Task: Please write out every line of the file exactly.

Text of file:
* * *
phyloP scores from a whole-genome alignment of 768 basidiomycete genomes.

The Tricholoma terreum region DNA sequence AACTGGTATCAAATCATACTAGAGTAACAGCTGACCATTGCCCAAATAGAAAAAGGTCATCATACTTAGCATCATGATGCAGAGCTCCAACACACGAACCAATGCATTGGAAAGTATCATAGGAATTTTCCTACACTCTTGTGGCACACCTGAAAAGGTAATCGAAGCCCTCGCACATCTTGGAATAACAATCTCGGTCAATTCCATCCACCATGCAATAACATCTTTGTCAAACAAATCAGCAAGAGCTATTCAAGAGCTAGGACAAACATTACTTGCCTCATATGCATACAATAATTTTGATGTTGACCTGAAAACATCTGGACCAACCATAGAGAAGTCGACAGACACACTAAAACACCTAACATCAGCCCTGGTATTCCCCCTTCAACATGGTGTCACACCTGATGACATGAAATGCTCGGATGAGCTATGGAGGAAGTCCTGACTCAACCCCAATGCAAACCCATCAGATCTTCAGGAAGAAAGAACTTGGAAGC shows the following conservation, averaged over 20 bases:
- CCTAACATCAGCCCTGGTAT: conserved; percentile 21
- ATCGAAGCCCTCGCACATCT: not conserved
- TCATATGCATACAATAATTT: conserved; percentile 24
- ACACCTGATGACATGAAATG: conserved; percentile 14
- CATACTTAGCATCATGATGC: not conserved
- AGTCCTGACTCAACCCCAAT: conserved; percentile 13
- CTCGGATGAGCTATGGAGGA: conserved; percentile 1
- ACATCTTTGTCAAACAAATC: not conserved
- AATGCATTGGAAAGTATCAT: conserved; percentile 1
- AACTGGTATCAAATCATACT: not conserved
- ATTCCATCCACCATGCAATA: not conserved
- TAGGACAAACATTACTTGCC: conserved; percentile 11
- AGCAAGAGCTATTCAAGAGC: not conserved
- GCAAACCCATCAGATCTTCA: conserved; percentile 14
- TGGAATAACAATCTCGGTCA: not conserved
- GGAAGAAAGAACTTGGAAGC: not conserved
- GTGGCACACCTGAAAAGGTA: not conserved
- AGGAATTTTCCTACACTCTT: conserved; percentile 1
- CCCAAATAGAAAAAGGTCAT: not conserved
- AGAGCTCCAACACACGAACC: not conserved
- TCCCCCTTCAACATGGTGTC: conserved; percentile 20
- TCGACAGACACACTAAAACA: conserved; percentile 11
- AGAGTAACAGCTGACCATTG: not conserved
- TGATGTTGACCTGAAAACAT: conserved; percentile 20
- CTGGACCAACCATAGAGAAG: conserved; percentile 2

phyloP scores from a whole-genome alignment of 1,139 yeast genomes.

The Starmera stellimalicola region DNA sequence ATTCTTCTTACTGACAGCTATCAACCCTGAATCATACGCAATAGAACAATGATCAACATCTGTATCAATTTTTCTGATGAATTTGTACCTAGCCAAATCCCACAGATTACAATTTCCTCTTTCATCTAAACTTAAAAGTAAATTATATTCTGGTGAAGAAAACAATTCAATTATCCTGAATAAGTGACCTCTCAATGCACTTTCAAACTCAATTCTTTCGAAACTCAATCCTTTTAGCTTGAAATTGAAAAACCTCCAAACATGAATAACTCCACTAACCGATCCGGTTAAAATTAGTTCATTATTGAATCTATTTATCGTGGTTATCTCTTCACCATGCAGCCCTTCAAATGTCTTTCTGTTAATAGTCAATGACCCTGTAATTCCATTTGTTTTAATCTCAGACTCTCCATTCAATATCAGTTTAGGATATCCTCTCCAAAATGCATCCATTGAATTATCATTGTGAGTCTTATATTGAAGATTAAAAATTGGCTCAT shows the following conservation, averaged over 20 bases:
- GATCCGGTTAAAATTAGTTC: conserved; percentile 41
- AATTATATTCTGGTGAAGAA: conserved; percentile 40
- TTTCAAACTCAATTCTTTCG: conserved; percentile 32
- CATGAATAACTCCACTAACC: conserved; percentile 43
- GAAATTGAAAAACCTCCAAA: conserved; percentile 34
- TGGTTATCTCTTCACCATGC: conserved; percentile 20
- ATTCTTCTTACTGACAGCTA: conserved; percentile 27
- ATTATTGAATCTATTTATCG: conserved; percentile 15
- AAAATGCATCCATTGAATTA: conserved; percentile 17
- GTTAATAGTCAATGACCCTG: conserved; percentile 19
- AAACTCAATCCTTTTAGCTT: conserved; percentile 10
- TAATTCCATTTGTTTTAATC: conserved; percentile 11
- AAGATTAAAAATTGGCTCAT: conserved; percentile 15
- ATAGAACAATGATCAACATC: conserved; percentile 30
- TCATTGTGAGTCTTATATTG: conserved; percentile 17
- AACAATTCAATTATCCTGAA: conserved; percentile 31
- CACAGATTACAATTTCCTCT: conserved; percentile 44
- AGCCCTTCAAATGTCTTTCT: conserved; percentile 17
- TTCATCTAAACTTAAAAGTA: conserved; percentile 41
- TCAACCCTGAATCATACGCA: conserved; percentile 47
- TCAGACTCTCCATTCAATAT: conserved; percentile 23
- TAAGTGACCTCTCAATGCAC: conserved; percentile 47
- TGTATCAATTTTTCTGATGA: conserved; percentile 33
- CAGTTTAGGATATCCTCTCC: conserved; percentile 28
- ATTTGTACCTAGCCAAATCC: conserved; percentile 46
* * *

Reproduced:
phyloP scores from a whole-genome alignment of 768 basidiomycete genomes.

The Tricholoma terreum region DNA sequence AACTGGTATCAAATCATACTAGAGTAACAGCTGACCATTGCCCAAATAGAAAAAGGTCATCATACTTAGCATCATGATGCAGAGCTCCAACACACGAACCAATGCATTGGAAAGTATCATAGGAATTTTCCTACACTCTTGTGGCACACCTGAAAAGGTAATCGAAGCCCTCGCACATCTTGGAATAACAATCTCGGTCAATTCCATCCACCATGCAATAACATCTTTGTCAAACAAATCAGCAAGAGCTATTCAAGAGCTAGGACAAACATTACTTGCCTCATATGCATACAATAATTTTGATGTTGACCTGAAAACATCTGGACCAACCATAGAGAAGTCGACAGACACACTAAAACACCTAACATCAGCCCTGGTATTCCCCCTTCAACATGGTGTCACACCTGATGACATGAAATGCTCGGATGAGCTATGGAGGAAGTCCTGACTCAACCCCAATGCAAACCCATCAGATCTTCAGGAAGAAAGAACTTGGAAGC shows the following conservation, averaged over 20 bases:
- CCTAACATCAGCCCTGGTAT: conserved; percentile 21
- ATCGAAGCCCTCGCACATCT: not conserved
- TCATATGCATACAATAATTT: conserved; percentile 24
- ACACCTGATGACATGAAATG: conserved; percentile 14
- CATACTTAGCATCATGATGC: not conserved
- AGTCCTGACTCAACCCCAAT: conserved; percentile 13
- CTCGGATGAGCTATGGAGGA: conserved; percentile 1
- ACATCTTTGTCAAACAAATC: not conserved
- AATGCATTGGAAAGTATCAT: conserved; percentile 1
- AACTGGTATCAAATCATACT: not conserved
- ATTCCATCCACCATGCAATA: not conserved
- TAGGACAAACATTACTTGCC: conserved; percentile 11
- AGCAAGAGCTATTCAAGAGC: not conserved
- GCAAACCCATCAGATCTTCA: conserved; percentile 14
- TGGAATAACAATCTCGGTCA: not conserved
- GGAAGAAAGAACTTGGAAGC: not conserved
- GTGGCACACCTGAAAAGGTA: not conserved
- AGGAATTTTCCTACACTCTT: conserved; percentile 1
- CCCAAATAGAAAAAGGTCAT: not conserved
- AGAGCTCCAACACACGAACC: not conserved
- TCCCCCTTCAACATGGTGTC: conserved; percentile 20
- TCGACAGACACACTAAAACA: conserved; percentile 11
- AGAGTAACAGCTGACCATTG: not conserved
- TGATGTTGACCTGAAAACAT: conserved; percentile 20
- CTGGACCAACCATAGAGAAG: conserved; percentile 2

phyloP scores from a whole-genome alignment of 1,139 yeast genomes.

The Starmera stellimalicola region DNA sequence ATTCTTCTTACTGACAGCTATCAACCCTGAATCATACGCAATAGAACAATGATCAACATCTGTATCAATTTTTCTGATGAATTTGTACCTAGCCAAATCCCACAGATTACAATTTCCTCTTTCATCTAAACTTAAAAGTAAATTATATTCTGGTGAAGAAAACAATTCAATTATCCTGAATAAGTGACCTCTCAATGCACTTTCAAACTCAATTCTTTCGAAACTCAATCCTTTTAGCTTGAAATTGAAAAACCTCCAAACATGAATAACTCCACTAACCGATCCGGTTAAAATTAGTTCATTATTGAATCTATTTATCGTGGTTATCTCTTCACCATGCAGCCCTTCAAATGTCTTTCTGTTAATAGTCAATGACCCTGTAATTCCATTTGTTTTAATCTCAGACTCTCCATTCAATATCAGTTTAGGATATCCTCTCCAAAATGCATCCATTGAATTATCATTGTGAGTCTTATATTGAAGATTAAAAATTGGCTCAT shows the following conservation, averaged over 20 bases:
- GATCCGGTTAAAATTAGTTC: conserved; percentile 41
- AATTATATTCTGGTGAAGAA: conserved; percentile 40
- TTTCAAACTCAATTCTTTCG: conserved; percentile 32
- CATGAATAACTCCACTAACC: conserved; percentile 43
- GAAATTGAAAAACCTCCAAA: conserved; percentile 34
- TGGTTATCTCTTCACCATGC: conserved; percentile 20
- ATTCTTCTTACTGACAGCTA: conserved; percentile 27
- ATTATTGAATCTATTTATCG: conserved; percentile 15
- AAAATGCATCCATTGAATTA: conserved; percentile 17
- GTTAATAGTCAATGACCCTG: conserved; percentile 19
- AAACTCAATCCTTTTAGCTT: conserved; percentile 10
- TAATTCCATTTGTTTTAATC: conserved; percentile 11
- AAGATTAAAAATTGGCTCAT: conserved; percentile 15
- ATAGAACAATGATCAACATC: conserved; percentile 30
- TCATTGTGAGTCTTATATTG: conserved; percentile 17
- AACAATTCAATTATCCTGAA: conserved; percentile 31
- CACAGATTACAATTTCCTCT: conserved; percentile 44
- AGCCCTTCAAATGTCTTTCT: conserved; percentile 17
- TTCATCTAAACTTAAAAGTA: conserved; percentile 41
- TCAACCCTGAATCATACGCA: conserved; percentile 47
- TCAGACTCTCCATTCAATAT: conserved; percentile 23
- TAAGTGACCTCTCAATGCAC: conserved; percentile 47
- TGTATCAATTTTTCTGATGA: conserved; percentile 33
- CAGTTTAGGATATCCTCTCC: conserved; percentile 28
- ATTTGTACCTAGCCAAATCC: conserved; percentile 46